An aubergine tempura for beginners with an unusual seasoning.
Thick yet airy aubergine tempura with a thick balsamic drizzle.
This month on ingredient we’re focusing on aubergines: the bulbous, almost black purple fruit from the nightshade family that soaks up flavour-infused cooking oils (though not in this recipe!) like they’re going out of fashion.
You can already find the recipe for my Roast Aubergines with Herby Yogurt here. A weeknight friendly-aubergine recipe inspired by an Italian classic should be with you next week. Do upgrade your subscription to unlock every recipe in the ingredient archive, and of course to help funding the free part of what I post here!
Newcastle is a city I like to eat in. From the Duck Confit a la Orange at French Quarter in the railway arches to the Kale Caesar Salad at Träkol across the river in Gateshead, whatever is seasonal on the menu at Anna Hedworth’s rightly famous shipping-container-to-restaurant Cookhouse and my beloved King Baby Bagels in The Grainger Market whilst I have a Southerner’s healthy suspicion of anything North of the M25, I’ll never say no to a trip to Newcastle for the restaurants alone.
The time before last I was visiting with the city’s tourist board and they in turn asked the absolutely fantastic Triple A Food Tours (seriously, if you want to eat around Newcastle and Durham, you can’t do better than Amy and her team) to take a group of us around the best food the city had to offer.
Surprisingly, it was at Kaltur - a Spanish wine bar and tapas restaurant down the bottom of Dean Street (or the top, if you consider the River Tyne to be your starting point, rather than Grey’s Monument) - the groups least lauded stop on our edible tour where I had my most memorable dish, even if the oil they’d fried it in was a little past it’s best.
You’d think aubergine tempura a strange thing to serve in a Spanish restaurant, but once you take the unusual step of drizzling it with the very best balsamic vinegar you have to hand you’ll realise you’ve found the absolute perfect thing to go with Spain’s white and pink wines that tend to be slightly heavier than their French counterparts, or just a nice cold beer. At the time I described the dish as “hot, crisp, tender, sharp, and everything you want from a dish to go with wine.” Quite so.
It is this aubergine tempura I’m recreating for today’s recipe: a slightly thicker than usual tempura to make it easy for tempura beginners and which comes with a satisfying crunch that tastes like tempura, and still manages to be light, but also pays homage to the great British fish and chips in it’s thickness.
Cooked inside the batter the aubergine steams in it’s own juices yielding sweet, silky, impossibly well cooked middles - and as long as you use an okay quality oil for your frying it does not matter if there are any holes - any oil that gets through will make the aubergine all that silkier, unlike say if you decided to tempura seasonal courgettes.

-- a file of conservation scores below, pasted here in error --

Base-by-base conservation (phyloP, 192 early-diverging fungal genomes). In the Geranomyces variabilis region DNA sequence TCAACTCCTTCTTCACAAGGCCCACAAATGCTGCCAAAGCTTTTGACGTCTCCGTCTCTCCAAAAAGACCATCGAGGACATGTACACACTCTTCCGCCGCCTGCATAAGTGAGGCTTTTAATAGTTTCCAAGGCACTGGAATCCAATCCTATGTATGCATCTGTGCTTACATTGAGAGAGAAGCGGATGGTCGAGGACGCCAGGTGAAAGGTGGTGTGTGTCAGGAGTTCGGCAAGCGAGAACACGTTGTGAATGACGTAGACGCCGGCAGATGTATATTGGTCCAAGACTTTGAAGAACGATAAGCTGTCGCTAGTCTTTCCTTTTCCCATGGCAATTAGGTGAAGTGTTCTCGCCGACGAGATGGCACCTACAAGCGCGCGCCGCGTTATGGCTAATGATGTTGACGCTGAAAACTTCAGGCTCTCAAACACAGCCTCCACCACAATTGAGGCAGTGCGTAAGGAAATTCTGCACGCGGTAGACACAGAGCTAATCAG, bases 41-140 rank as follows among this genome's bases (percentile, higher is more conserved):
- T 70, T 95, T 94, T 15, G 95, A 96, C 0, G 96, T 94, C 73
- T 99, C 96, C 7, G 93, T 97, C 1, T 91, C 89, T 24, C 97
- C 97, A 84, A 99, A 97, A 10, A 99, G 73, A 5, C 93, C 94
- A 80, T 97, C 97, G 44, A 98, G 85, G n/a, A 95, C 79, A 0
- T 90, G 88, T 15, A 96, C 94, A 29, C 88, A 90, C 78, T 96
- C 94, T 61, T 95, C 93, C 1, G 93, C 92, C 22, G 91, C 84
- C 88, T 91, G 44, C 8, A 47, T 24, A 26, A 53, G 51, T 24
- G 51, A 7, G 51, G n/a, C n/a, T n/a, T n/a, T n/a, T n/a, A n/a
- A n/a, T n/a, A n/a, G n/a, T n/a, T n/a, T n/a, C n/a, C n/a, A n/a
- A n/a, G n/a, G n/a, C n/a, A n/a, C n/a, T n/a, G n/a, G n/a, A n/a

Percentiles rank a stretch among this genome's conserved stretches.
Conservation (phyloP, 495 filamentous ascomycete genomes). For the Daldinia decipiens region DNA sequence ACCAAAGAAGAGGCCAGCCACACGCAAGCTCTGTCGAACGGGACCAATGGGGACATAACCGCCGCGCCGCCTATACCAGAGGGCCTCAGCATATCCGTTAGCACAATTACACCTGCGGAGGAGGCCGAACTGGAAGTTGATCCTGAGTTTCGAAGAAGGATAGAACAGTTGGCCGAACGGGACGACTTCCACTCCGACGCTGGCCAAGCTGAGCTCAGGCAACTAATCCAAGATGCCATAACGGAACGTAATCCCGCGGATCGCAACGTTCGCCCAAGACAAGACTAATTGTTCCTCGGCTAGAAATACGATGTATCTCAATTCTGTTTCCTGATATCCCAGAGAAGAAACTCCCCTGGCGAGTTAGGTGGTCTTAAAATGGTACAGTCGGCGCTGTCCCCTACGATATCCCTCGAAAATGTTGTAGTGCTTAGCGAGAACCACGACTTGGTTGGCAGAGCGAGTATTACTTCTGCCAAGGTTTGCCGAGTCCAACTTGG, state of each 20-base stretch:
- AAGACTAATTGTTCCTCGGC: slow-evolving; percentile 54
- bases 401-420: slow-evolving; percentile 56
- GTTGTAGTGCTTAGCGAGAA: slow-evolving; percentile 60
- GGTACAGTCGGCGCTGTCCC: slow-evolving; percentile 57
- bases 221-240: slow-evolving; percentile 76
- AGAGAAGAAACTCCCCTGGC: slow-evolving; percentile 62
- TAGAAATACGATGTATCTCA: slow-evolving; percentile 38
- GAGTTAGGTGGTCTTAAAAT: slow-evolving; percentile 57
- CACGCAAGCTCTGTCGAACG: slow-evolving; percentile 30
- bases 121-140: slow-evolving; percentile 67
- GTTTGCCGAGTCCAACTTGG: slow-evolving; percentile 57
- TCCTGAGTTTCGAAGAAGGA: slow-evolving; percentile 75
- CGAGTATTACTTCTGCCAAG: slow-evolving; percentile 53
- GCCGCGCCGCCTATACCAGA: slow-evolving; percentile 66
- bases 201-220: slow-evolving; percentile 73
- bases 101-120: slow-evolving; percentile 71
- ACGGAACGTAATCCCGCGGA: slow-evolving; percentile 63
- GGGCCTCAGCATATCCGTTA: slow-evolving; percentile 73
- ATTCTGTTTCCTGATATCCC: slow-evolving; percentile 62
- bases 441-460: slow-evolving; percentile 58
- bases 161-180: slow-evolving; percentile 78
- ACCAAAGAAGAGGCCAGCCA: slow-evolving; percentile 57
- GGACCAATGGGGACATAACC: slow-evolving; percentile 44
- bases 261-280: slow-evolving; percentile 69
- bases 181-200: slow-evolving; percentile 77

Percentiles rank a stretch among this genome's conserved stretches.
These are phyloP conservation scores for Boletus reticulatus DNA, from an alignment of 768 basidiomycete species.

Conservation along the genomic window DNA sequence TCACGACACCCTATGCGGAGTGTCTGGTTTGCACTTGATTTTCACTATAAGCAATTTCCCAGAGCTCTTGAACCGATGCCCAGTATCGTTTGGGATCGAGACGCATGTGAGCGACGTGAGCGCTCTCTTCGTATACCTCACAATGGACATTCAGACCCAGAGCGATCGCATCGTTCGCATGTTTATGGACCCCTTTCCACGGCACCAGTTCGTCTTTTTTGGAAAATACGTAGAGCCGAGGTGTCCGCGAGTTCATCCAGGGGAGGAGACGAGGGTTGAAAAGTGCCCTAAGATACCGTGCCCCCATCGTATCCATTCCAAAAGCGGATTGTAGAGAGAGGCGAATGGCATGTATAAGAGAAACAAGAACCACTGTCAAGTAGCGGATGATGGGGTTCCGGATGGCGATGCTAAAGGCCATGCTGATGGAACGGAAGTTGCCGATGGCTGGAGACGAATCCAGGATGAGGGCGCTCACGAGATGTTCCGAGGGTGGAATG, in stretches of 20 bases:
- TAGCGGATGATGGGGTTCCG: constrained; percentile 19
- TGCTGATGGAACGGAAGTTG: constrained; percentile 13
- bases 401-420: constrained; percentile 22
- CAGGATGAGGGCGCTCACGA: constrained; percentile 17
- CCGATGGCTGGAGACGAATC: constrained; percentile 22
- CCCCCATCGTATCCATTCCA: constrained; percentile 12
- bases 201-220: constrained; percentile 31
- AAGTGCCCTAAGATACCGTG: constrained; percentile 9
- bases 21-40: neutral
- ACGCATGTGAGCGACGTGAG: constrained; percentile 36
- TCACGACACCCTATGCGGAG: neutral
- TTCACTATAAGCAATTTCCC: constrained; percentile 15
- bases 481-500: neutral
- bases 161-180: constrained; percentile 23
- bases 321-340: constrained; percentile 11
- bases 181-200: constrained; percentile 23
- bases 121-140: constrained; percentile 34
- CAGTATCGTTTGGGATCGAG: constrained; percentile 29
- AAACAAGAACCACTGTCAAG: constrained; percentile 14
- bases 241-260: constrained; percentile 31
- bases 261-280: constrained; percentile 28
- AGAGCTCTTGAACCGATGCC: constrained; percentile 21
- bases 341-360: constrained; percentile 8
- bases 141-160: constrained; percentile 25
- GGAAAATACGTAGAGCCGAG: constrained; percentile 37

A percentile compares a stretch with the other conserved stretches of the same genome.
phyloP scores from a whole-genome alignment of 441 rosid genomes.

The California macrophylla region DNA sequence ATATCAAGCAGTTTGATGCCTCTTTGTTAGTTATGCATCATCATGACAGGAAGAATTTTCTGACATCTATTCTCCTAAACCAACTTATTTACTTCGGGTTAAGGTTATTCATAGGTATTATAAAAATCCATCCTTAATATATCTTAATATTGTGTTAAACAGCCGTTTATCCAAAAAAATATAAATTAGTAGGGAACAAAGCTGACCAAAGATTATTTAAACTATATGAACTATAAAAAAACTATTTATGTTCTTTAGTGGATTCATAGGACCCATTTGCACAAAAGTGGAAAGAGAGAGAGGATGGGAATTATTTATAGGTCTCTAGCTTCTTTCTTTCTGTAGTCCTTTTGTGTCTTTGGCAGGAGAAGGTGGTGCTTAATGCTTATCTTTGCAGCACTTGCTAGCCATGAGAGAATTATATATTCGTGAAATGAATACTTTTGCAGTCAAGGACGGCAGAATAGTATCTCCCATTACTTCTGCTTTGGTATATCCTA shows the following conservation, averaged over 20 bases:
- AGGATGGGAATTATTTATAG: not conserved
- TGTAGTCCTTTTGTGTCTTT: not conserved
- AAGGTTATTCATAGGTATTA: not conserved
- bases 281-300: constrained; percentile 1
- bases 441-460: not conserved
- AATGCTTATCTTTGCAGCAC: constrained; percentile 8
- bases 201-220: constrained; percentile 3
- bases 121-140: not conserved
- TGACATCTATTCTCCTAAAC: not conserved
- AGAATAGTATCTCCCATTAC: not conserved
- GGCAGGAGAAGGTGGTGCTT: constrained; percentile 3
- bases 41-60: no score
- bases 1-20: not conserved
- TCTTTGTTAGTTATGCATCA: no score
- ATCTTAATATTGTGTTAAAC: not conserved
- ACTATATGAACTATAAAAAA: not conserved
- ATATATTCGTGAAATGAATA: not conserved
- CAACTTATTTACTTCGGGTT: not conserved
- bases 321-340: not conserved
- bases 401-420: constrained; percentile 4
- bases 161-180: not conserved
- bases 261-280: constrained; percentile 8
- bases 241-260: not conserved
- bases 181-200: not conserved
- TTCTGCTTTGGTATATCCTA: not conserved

But it is the sweet, tart, unctuous balsamic that really cuts through the batter, seasons the aubergine (though we did salt the aubergine before frying for good measure, and sprinkled the pieces with Maldon the moment they came out of the hot oil) and makes this plateful more than slightly addictive. Seemingly strange at first conception, but once you do more research into the thick, dark, tart sauces the Japanese often serve with tempura rather than just always dipping it into soy sauce (and whilst we’re at it, why do restaurants here serve tempura with miso mayonnaise? The saltiness is welcome, but the last thing you want is more fat on the plate!) it makes sense.
Use your very best balsamic here, you want viscosity, but if you rarely use it so a fancy bottle is not worth the investment do what I did in these pictures seeing if it would be a good substitute for the good stuff: use a bottled balsamic glaze. Worked a treat.
Aubergine Tempura with Balsamic Drizzle
Serves: 4-6, Preparation time: 10 minutes, Frying time: 20 minutes
Obviously one aubergine, as used here, yields enough to serve quite a few people and the tempura won’t keep past cooling down, so use those little finger aubergines cut in half or quarters to scale down the recipe.
As noted above, this is a thicker batter than you’d be used to making Japanese-style tempura on the regular: once you’ve got a hang of the technique, start letting down the batter with yet more sparkling water to make it thinner. Switching to tempura flour, if you want to invest in a bag, will also yield excellent results. In that case follow the packet instructions to make the batter: this recipe is less about the batter, and more about telling you to tempura an aubergine and then drizzle it in balsamic vinegar, anyway.